Pete and Ariana’s “oh-so” public break-up

Written by TV

Earlier last month, Pete Davidson announced his breakup with Ariana Grande on Saturday Night Live by pretending to propose to a co-host, making a self-deprecating joke about moving in with his mother and wishing his ex-fiancé all the best. Who cares? You do, and I’m here to defend you.

Unless your Wi-Fi has been down since May of this year, the Ariana-Pete situation is not new to you. The relationship and following breakup has been so public that, even if you couldn’t care less, you probably know all about it. It was pretty obvious to anyone who knows the nature of celebrity engagements that no one would be walking down the aisle, and lo and behold: two matching tattoos, an explicitly titled love song and a $16 million apartment later, the pair called it off.

It’s a little embarrassing for me to admit that I’ve been following this relationship, but there’s no other way to put it. I watched the SNL clips, I read the articles, I checked for statements and drama after the breakup. And many people could ask a very fair question: why do you care? Are we all pathetic for following the personal relationships of celebrities? In cases like this one, I don’t think we are.

As much as it’s probably very troubling for celebrities to have everyone know their private business, it’s also often incredibly beneficial. From the outset, Ariana and Pete didn’t seem to have any concerns about PDA, with both talking about each other extensively in interviews and Pete discussing the engagement on SNL. Sure, normal people talk about their relationships and post about them on social media. But normal people don’t have 133 million followers on Instagram, or an audience of seven million people watching them on TV. Normal people don’t benefit from having context to their music, or their stand-up.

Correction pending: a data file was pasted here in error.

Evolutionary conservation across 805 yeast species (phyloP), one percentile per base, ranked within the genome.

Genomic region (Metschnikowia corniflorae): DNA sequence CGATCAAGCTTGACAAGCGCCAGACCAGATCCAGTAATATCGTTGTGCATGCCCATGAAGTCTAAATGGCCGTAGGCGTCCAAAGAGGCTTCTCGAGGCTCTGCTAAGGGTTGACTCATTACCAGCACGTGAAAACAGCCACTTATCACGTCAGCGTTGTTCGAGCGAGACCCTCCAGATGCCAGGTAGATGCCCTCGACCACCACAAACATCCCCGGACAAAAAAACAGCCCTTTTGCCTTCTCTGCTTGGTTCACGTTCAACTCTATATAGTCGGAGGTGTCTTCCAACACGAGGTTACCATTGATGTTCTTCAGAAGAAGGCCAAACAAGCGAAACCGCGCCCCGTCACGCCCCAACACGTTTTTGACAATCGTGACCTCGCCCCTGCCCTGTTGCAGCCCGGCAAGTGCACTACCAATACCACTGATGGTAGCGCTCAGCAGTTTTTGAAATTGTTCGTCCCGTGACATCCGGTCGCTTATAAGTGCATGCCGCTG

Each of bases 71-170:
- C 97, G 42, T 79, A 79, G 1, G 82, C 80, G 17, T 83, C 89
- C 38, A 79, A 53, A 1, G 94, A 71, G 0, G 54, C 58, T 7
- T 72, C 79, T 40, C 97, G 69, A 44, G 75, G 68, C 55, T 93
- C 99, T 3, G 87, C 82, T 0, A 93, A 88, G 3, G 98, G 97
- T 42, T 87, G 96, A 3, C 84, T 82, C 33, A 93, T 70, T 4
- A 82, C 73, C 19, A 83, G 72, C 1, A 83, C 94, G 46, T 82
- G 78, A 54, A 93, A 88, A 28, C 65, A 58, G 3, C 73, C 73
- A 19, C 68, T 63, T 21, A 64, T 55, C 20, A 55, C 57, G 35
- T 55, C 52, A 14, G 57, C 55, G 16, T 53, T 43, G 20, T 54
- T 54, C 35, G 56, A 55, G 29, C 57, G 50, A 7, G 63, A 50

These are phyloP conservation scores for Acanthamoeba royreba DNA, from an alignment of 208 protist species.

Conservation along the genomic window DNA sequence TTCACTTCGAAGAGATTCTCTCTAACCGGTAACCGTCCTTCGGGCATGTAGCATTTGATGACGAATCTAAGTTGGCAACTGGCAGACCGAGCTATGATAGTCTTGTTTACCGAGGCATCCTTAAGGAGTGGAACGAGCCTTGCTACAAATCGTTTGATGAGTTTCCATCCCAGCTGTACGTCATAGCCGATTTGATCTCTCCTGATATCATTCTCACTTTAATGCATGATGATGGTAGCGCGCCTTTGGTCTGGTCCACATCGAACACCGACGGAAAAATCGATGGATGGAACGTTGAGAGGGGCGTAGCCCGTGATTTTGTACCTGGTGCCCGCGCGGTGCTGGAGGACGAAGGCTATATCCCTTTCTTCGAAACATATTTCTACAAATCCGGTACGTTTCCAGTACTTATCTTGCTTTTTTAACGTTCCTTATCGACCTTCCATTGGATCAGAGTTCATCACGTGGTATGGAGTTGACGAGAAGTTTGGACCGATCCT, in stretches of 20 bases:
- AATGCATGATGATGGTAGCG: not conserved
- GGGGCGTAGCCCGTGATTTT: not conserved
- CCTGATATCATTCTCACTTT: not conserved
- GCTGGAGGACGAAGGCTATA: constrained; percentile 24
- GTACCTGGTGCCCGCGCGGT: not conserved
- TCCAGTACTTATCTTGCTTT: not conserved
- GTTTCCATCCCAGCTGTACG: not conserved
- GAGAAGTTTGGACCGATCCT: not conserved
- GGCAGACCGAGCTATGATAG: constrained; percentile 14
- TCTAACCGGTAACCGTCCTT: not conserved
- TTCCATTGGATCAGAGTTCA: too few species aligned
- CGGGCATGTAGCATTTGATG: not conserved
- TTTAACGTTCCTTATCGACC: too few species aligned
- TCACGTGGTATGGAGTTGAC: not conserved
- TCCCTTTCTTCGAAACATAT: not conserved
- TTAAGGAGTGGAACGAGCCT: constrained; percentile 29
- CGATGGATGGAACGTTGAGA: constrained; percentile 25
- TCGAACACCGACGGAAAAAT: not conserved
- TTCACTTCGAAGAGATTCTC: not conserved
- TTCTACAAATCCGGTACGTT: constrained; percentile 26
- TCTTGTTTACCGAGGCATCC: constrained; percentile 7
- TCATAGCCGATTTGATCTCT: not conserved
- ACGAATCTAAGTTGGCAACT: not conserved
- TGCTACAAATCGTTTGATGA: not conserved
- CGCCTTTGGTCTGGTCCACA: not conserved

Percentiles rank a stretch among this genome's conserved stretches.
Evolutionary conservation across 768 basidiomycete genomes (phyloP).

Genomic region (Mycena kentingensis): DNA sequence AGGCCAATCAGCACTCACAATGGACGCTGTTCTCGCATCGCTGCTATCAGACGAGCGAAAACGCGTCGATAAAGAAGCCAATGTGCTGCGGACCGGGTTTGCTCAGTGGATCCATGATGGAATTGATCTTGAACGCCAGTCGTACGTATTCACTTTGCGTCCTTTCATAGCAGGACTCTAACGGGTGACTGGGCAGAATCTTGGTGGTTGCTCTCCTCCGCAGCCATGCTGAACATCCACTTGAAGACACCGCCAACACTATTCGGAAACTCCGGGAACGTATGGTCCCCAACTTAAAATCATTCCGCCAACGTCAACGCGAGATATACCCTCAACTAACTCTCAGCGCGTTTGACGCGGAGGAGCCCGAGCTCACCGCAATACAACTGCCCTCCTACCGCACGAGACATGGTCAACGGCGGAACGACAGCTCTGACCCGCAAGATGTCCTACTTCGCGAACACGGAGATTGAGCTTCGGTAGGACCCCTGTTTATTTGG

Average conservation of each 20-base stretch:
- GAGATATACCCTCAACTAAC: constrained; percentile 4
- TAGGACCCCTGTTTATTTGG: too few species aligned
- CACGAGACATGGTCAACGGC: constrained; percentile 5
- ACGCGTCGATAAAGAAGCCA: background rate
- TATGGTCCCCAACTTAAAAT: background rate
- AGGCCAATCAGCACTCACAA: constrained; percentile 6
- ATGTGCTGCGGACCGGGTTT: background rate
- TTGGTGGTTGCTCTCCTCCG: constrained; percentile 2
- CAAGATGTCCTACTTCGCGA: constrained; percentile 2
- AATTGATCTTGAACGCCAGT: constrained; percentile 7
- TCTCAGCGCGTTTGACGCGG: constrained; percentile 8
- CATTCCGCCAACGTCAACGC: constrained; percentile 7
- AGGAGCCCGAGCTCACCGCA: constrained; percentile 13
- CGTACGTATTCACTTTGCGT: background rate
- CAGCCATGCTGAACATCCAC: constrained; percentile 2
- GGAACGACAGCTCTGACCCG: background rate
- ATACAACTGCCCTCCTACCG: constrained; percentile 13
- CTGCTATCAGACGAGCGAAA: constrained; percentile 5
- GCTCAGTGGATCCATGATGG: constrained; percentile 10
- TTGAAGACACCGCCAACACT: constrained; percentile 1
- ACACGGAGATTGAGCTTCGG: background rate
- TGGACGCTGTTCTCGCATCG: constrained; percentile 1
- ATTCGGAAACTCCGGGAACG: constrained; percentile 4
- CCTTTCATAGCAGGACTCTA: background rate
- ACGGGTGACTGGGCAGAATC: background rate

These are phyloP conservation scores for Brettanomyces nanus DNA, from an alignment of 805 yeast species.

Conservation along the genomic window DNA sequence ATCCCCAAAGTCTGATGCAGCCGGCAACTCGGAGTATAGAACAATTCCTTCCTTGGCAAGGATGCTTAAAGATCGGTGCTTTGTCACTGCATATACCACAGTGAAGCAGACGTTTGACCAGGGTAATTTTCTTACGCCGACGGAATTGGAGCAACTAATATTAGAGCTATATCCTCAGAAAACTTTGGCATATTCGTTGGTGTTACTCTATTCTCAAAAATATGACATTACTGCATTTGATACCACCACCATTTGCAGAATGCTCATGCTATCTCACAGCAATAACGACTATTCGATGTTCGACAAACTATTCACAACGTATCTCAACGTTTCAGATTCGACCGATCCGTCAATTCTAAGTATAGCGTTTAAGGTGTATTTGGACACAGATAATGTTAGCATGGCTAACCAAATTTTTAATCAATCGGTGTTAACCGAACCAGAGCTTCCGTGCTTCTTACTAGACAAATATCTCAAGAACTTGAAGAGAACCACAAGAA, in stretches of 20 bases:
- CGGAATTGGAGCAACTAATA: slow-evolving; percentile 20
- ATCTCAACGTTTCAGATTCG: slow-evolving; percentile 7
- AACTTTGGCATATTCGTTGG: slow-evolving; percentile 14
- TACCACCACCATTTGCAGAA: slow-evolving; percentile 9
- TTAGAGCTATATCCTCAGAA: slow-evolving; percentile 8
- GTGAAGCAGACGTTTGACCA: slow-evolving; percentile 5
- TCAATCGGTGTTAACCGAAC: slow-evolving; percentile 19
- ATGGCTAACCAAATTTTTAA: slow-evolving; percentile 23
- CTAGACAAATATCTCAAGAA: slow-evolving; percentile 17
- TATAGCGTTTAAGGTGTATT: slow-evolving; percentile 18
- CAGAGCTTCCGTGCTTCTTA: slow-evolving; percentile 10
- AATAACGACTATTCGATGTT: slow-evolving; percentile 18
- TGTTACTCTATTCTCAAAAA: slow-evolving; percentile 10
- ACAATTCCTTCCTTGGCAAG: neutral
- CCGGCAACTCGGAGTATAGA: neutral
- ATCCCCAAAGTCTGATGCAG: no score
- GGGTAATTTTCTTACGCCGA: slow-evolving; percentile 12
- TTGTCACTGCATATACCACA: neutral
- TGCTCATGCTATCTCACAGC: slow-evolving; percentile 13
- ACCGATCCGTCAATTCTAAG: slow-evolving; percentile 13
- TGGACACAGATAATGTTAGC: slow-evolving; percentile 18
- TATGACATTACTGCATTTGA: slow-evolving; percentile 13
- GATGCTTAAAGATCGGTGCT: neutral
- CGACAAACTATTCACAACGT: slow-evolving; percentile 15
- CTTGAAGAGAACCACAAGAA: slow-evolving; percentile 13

Pete claimed on SNL that the breakup was “nobody’s business”

I’m not suggesting that the entire thing was staged; I don’t think either of them would have been quite so public if they knew they were going to break up. But I think it’s naïve to think that the attention they are getting is a complete nuisance when it has come from a demand that they created. The investment from the public has made Pete Davidson (who, honestly, I hadn’t even heard of prior to this year) more famous, it’s drawn more attention to SNL, it’s helped Ariana not only to release a number one album but also to release a breakup song that’s breaking Spotify streaming records.

Pete claimed on SNL that the breakup was “nobody’s business”, which is true. If they have decided to keep certain things private, of course that’s their right to do so. But I also don’t think we can be blamed for our curiosity, because it was purposefully generated. Despite the engagement’s unfortunate end, these two public figures, and their managements, have profited hugely off of our interest in this relationship. And yeah, Sweetener probably would have gone to number one anyway and SNL always bring in a huge number of viewers, but the public’s knowledge of the pair’s personal lives has undoubtedly helped their relevancy- Pete’s joke about moving back in with his mum, which relies on the audience’s knowledge of the breakup, proves this.

So was it wrong for them to make their relationship so public? Nah. But don’t feel bad for following along; celebrities can’t have a highly public relationship that helps both their success and their privacy, and let’s face it, Pete and Ariana chose the former.


Last modified: 12th February 2019

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